Sunday, July 12, 2020

Tryon County

Along NC 274 in Gaston County between Bessemer City and Cherryville sits a historical marker for Tryon County - an otherwise long forgotten part of North Carolina History.

Tryon County was formed from the western parts of Mecklenburg County in 1769.  The county was named after Willian Tryon who was the appointed Colonial Governor of the state at the time.  At the site of the modern historical marker was the location  of the short lived Tryon County Courthouse.  Located on the property of Christian Mauney - it was determined that the courthouse be located here as it was the most centrally located part of the county. 

Many of the county proceedings were held in buildings already existing on Mauney's land.  A room in his home was used as a jail.  A tax was levied in 1777 for construction of a courthouse at the site.  However, two years later, Tryon County was abolished as it was split up into Lincoln and Rutherford Counties.  Part of the reason for the change was that William Tryon was an officer in the British Army at the time.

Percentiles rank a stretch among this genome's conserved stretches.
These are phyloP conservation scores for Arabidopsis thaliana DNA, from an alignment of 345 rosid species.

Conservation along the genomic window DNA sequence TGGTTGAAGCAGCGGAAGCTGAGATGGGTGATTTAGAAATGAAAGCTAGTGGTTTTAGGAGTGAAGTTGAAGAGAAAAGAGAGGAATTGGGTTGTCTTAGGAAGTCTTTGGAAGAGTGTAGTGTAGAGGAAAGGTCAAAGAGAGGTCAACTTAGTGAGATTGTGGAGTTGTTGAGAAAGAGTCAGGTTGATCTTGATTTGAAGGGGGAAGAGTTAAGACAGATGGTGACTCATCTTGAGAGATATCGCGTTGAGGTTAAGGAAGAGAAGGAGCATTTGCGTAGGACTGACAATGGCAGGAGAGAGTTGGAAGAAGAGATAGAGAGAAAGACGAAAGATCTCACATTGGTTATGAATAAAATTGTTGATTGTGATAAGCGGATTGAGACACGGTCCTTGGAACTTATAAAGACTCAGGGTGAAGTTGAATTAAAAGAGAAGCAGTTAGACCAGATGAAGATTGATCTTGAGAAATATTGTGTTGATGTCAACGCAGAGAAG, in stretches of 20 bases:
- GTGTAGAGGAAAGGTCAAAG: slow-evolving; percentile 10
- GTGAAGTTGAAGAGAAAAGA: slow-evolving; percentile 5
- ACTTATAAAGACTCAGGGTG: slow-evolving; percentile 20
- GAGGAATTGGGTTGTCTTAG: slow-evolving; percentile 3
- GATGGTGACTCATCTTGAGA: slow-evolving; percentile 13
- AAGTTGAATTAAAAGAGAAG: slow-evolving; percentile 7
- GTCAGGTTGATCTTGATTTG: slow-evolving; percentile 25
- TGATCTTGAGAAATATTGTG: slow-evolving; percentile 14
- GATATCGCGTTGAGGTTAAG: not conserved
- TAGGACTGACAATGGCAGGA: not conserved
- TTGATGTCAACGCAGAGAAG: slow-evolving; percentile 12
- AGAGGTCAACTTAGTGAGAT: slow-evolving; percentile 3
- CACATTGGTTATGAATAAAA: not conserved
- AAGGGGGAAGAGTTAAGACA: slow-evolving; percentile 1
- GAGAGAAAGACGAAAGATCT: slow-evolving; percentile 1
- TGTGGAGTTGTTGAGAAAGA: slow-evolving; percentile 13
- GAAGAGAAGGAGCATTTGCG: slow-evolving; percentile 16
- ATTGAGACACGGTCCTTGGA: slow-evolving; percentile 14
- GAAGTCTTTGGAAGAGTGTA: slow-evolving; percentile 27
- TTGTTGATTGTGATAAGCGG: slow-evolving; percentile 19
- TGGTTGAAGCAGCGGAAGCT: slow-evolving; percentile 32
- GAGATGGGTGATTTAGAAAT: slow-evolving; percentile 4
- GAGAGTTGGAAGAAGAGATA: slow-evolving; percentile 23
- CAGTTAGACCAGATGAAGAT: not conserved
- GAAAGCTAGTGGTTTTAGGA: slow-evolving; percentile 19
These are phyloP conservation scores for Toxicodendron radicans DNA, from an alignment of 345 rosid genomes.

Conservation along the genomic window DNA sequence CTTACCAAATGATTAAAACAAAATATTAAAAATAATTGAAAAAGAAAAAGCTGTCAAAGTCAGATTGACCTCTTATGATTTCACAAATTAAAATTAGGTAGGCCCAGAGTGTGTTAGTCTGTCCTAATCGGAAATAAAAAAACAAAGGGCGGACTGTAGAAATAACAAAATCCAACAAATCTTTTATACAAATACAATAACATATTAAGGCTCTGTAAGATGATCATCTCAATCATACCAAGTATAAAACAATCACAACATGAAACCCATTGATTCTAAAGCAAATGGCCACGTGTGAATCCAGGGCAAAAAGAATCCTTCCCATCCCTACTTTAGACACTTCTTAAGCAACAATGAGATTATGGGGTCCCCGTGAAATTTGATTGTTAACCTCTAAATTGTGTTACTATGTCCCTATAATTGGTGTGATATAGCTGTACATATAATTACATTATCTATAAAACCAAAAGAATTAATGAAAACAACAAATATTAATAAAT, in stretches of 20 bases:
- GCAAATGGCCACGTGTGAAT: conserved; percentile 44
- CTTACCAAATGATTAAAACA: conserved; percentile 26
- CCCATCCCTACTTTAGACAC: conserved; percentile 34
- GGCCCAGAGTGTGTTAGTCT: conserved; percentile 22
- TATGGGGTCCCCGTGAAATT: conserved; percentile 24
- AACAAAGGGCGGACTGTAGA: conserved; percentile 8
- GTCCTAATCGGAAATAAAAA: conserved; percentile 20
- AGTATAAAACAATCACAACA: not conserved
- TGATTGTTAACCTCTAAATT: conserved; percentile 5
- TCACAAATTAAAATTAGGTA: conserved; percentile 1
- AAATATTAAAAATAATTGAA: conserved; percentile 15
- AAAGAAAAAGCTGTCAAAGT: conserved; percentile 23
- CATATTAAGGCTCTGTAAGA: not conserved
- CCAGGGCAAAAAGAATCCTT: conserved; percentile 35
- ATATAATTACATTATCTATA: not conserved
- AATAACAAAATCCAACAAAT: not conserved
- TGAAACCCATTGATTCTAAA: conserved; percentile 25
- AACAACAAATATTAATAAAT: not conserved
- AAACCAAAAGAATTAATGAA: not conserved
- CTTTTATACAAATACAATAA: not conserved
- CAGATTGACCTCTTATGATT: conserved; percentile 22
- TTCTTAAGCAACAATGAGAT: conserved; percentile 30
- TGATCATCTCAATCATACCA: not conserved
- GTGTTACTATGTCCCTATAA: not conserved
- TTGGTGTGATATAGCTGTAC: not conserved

Tryon(s) County shown on a section of the 1775 map by Henry Mouzon.

Today, what was once Tryon County consists of modern day Cleveland, Gaston, Lincoln, and Rutherford Counties.

How To Get There:

 

Sources & Links:
  • Corbitt, David Leroy. The Formation of the North Carolina Counties, 1663-1943. Division of Archives and History, North Carolina Dept. of Cultural Resources, 2000.

  • Hill, Michael. “Tryon County.” NCpedia, 2008, www.ncpedia.org/tryon-county.

  • Lewis, J.D. Tryon County, North Carolina,  www.carolana.com/NC/Counties/tryon_county_nc.html.

  • North Carolina Maps - University of North Carolina - University Library - Mouzon, Henry. "An Accurate Map of North and South Carolina With Their Indian Frontiers, Shewing in a distinct manner all the Mountains, Rivers, Swamps, Marshes, Bays, Creeks, Harbours, Sandbanks and Soundings on the Coasts, with The Roads and Indian Paths; as well as The Boundary or Provincial Lines, The Several Townships and other divisions of the Land in Both the Provinces; the whole from Actual Surveys by Henry Mouzon and Others." London: Robt. Sayer and J. Bennett, Map and Print-Sellers. 1775. North Carolina Maps. https://dc.lib.unc.edu/cdm/singleitem/collection/ncmaps/id/125/rec/55


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